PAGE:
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Metal-semiconductor interface for brain-inspired computing

By combining aniobium doped strontium titanate (SrTiO3) semiconductor with ferromagnetic cobalt, physicists at the University of Groningen believe they may be a step closer to integrating storage, memory and processing into one unit.

The SrTiO3 semiconductor is said to have a non-volatile variable resistance when interfaced with cobalt, meaning an electric field can be used to create the electroresistance effect.

A tunablity of the TAMR spin voltage by 1.2 mV was apparently demonstrated when a magnetic field was applied across the same interface, in and out of the plane of the cobalt. The physicists state that this coexistence of both a large change in the value of TAMR and electroresistance across the same device at room temperature has not previously been shown in other material systems.

Professor, Tamalika Banerjee of the University of Groningen, said: “This means we can store additional information in a non-volatile way in the memristor, thus creating a very simple and elegant integrated spin-memristor device that operates at room temperature.”

According to Banerjee and her team, the key to success is the interface between cobalt and the semiconductor. “We have shown that a one-nanometre thick insulating layer of aluminium oxide makes the TAMR effect disappear,” Banerjee explained.

The team adjusted the niobium doping of the semiconductor and therefore, the potential landscape at the interface. It is said that the same coexistence can't be realised with silicon as a semiconductor.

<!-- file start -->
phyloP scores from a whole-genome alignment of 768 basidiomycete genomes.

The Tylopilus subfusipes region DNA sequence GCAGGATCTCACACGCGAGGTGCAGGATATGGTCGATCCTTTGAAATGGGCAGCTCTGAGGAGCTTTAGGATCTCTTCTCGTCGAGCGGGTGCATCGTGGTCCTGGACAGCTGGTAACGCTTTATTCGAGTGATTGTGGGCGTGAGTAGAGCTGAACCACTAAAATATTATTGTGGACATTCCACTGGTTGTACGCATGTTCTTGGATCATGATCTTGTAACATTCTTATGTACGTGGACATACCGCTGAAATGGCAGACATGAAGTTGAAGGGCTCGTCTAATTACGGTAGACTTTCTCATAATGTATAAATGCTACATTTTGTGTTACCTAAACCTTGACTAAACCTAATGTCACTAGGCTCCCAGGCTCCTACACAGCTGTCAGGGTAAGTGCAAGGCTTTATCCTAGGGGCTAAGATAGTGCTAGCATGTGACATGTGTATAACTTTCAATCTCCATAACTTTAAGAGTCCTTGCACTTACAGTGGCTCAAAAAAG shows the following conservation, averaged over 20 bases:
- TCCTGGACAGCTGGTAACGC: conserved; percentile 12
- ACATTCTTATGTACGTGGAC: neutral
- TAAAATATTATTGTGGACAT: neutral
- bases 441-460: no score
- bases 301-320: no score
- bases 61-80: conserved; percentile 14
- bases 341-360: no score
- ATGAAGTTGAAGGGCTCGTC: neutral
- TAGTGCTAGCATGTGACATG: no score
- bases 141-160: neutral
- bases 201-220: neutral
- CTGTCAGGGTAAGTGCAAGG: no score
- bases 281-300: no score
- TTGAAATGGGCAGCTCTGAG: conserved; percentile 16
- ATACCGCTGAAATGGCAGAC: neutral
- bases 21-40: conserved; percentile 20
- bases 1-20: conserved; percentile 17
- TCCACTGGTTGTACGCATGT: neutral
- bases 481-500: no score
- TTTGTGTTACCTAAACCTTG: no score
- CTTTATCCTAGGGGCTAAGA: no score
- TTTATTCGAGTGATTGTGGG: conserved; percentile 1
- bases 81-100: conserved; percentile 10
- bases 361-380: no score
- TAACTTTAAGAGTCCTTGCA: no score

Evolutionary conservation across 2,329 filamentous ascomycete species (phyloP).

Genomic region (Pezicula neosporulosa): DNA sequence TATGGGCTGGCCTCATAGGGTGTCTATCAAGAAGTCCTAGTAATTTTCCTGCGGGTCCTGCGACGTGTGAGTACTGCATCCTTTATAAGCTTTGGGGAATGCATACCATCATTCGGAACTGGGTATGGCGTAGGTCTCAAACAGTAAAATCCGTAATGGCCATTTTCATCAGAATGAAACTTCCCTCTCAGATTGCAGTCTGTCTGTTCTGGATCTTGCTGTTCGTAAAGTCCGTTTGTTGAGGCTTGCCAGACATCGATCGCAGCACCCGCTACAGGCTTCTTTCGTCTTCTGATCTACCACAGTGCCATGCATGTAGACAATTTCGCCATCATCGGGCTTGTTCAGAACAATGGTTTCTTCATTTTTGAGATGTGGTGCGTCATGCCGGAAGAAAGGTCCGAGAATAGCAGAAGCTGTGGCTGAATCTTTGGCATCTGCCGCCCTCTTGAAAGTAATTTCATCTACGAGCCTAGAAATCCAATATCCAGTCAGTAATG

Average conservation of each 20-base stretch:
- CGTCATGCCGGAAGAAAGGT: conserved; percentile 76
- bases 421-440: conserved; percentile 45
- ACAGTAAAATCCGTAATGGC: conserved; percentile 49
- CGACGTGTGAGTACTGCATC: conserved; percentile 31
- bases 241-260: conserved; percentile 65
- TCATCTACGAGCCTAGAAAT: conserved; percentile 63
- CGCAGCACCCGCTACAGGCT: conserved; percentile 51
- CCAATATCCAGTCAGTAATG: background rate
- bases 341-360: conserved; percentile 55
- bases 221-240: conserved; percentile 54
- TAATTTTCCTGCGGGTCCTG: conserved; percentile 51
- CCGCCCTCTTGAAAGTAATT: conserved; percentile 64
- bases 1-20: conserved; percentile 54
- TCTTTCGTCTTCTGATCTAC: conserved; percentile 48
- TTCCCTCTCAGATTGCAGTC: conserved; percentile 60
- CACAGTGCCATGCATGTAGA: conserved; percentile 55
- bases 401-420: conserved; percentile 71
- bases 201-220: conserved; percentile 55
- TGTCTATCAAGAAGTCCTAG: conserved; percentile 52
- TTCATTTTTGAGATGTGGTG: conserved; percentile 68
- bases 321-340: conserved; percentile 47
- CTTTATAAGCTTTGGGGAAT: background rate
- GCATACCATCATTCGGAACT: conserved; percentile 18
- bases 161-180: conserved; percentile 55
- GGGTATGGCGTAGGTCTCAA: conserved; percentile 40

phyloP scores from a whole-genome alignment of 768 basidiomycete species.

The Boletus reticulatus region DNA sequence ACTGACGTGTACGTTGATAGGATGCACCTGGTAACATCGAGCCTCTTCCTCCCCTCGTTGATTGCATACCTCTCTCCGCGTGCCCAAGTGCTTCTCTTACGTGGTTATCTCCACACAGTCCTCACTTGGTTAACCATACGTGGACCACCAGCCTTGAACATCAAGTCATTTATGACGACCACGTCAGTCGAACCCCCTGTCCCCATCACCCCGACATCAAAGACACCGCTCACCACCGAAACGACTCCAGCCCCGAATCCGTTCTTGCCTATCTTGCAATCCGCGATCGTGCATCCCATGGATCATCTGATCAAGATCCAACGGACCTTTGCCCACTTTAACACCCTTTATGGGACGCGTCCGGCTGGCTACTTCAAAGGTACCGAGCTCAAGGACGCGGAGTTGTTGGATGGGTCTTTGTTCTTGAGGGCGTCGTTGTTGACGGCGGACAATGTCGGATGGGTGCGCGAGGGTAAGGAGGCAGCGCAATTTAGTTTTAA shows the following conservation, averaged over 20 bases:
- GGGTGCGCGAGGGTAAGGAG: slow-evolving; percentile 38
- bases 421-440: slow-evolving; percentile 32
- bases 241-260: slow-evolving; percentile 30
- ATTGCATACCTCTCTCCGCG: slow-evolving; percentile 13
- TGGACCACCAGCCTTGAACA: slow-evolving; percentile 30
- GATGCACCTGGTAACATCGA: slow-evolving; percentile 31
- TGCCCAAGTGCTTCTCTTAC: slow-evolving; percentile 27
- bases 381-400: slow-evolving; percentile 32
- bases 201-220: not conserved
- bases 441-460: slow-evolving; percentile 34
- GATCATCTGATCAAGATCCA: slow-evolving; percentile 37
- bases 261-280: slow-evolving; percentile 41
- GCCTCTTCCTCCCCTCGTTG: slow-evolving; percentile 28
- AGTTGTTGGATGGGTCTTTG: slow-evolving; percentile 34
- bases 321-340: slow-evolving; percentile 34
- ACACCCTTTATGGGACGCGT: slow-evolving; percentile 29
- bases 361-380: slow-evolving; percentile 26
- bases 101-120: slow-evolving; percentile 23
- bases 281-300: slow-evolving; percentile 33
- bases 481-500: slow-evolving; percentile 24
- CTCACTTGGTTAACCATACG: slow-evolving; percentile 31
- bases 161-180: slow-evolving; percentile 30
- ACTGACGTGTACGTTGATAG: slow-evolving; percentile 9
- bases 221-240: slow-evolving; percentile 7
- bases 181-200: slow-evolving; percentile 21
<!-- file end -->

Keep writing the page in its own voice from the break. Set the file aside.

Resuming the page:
“You need the heavy atoms in SrTiO3 for the spin orbit coupling at the interface that is responsible for the large TAMR effect at room temperature,” Banerjee said.

The Banerjee team hope that eventually, the devices could be used in computer architecture that mimics the brain, acting like the synapses that connect the neurons.

The synapse responds to an external stimulus, but this response also depends on the synapse's memory of previous stimuli. “We are now considering how to create a bio-inspired computer architecture based on our discovery,” Banerjee continued.

This system would aim to move away from Von Neumann architecture. It is suggested by the team that it would use less energy and produce less heat and that this heat reduction could be advantageous for IoT devices.

The next stage for Banerjee and her team is to develop a better understanding of the interface between colbalt and the strontium semiconductor. “Once we understand it better, we will be able to improve the performance of the system” she said. “We are currently working on that. But it works well as it is, so we are also thinking of building a more complex system with such spin-memristors to test actual algorithms for specific cognition capabilities of the human brain.”

Author
Bethan Grylls

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